The Large flock of Skylarks that I encountered yesterday drew me back again today in the hope of finding a rarity such as a Lapland Bunting amongst their ranks. The bird variety was much the same as yesterday, with occasional Redwing and Fieldfare as well as a calling Green Woodpecker and a single Song Thrush in the playing field behind the KL School. After the A41 bridge there were more birds to behold including yesterdays flock of Skylarks, they have now split into two roughly equal groups (one consisting of 80+ birds), the first in the right hand field close to the A41 and the second in the same field but closer to the paint-balling location. Amongst them were 15+ Linnets and 7 Pied Wagtails. Unfortunately, searching for the hoped Lapland Bunting was more difficult today as they were largely hidden amongst the stubble, unlike yesterday when they were feeding more in the open. Also of note was 1 Yellowhammer, and a 2 Red Kites, circling together over Phasels Wood. Other raptors included 2+ Buzzards (with more individuals, possibly the same birds seen on other separate occasions), 1♀ Kestrel (putting up a good chase with the Skylarks and making a few close catches) and a ♂ Sparrowhawk. The highlight undoubtedly was the unexpected sight of 8 probable WHITE-FRONTED GEESE flying in a NE direction, towards Berkhampstead in a triangular formation, hopefully they'll drop in at Tring Reservoirs today or tomorrow to confirm my record.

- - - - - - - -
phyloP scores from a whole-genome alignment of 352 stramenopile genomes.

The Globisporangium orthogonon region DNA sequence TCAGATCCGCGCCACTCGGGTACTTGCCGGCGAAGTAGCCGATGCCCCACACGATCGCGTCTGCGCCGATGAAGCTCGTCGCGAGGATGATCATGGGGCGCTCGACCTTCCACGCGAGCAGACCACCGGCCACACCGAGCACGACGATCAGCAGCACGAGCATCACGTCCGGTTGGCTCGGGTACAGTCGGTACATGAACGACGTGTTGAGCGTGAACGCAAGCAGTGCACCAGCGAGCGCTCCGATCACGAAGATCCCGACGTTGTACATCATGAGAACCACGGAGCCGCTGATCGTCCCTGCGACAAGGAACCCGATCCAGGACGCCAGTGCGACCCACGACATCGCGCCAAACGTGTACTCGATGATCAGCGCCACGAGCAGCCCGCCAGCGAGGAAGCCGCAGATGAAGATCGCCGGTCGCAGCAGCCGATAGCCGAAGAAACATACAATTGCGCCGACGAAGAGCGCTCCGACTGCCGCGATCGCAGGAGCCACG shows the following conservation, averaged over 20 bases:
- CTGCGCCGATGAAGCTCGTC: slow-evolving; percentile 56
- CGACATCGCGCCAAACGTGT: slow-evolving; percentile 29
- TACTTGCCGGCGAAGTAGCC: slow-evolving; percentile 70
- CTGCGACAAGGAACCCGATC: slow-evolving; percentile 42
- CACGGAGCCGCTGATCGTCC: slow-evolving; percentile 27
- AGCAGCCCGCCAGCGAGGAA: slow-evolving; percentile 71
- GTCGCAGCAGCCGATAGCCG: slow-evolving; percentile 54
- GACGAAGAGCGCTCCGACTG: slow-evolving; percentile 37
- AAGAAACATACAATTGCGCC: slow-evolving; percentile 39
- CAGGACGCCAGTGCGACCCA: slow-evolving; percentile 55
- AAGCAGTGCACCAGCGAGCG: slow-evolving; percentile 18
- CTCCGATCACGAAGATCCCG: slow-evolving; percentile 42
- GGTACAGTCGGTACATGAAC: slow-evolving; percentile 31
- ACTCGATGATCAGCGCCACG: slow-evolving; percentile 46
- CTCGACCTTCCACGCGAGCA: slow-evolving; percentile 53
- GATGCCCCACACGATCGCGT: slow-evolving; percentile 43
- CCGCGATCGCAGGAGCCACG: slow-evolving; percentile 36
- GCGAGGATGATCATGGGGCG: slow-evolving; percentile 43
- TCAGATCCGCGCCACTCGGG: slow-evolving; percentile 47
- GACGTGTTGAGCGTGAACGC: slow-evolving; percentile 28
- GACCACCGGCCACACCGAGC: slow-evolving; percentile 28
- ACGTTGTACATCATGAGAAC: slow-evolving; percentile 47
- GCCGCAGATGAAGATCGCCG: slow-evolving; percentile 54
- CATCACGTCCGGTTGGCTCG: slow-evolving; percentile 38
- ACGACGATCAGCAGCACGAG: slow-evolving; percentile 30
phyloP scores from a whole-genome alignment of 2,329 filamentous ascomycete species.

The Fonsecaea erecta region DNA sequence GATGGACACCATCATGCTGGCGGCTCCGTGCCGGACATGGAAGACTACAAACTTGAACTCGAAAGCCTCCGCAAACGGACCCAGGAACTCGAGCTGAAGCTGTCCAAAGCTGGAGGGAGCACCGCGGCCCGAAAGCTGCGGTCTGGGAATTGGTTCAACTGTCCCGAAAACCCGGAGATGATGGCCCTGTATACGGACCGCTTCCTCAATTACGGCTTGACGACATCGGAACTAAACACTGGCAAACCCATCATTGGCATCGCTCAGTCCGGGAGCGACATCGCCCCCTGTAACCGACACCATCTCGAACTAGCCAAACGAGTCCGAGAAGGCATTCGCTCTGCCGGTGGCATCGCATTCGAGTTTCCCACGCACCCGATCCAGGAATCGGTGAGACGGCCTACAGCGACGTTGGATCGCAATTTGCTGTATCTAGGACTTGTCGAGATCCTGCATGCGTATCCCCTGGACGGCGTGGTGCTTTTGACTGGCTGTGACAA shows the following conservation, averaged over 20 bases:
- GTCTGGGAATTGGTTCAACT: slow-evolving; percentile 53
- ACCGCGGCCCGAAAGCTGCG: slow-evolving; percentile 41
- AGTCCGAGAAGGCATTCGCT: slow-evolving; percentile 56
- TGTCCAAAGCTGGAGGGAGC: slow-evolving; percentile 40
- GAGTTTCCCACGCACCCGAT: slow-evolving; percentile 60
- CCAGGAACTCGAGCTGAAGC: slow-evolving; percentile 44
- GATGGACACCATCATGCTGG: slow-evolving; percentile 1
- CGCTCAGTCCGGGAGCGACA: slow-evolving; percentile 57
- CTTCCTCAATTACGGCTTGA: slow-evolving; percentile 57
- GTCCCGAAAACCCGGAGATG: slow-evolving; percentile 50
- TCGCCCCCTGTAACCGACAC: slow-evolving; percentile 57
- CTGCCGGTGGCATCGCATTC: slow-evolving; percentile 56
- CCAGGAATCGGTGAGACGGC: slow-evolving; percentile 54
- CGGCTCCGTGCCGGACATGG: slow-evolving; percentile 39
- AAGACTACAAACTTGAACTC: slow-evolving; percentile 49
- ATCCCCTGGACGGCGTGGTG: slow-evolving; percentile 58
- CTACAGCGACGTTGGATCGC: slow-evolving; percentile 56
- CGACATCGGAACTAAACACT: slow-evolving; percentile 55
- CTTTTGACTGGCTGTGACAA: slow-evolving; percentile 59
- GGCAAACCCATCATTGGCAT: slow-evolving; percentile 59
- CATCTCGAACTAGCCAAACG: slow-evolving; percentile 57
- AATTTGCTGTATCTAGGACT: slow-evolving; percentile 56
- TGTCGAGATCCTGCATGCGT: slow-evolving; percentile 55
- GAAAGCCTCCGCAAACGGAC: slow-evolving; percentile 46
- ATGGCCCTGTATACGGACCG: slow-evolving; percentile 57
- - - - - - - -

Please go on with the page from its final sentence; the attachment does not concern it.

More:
Despite being quite distant, making size comparison rather difficult, they appeared smaller than the usual Greylag Geese and more slender necked. The White forehead was clearly visible as they flew towards me (although hidden at a side on view and from behind). From underneath the distinct wide and thick dark brown/black baring on the belly was clearly visible covering the paler brown/grey belly and chest. The brown colouration became darker towards the head and was darkest (nearly black) bordering the white forehead). The underside of the wings were rather plain dark brown (although I paid little attention to them, they did not appear to have any distinct markings). The vent, undertail coverts and underside of the tail were pure white. The white vent extended slightly into the lower chest were it appeared to be "cut off" by two dark bars on the lower part of the chest, nearly separating it from the white vent. The uppertail was only glimpsed and appeared dark brown/black.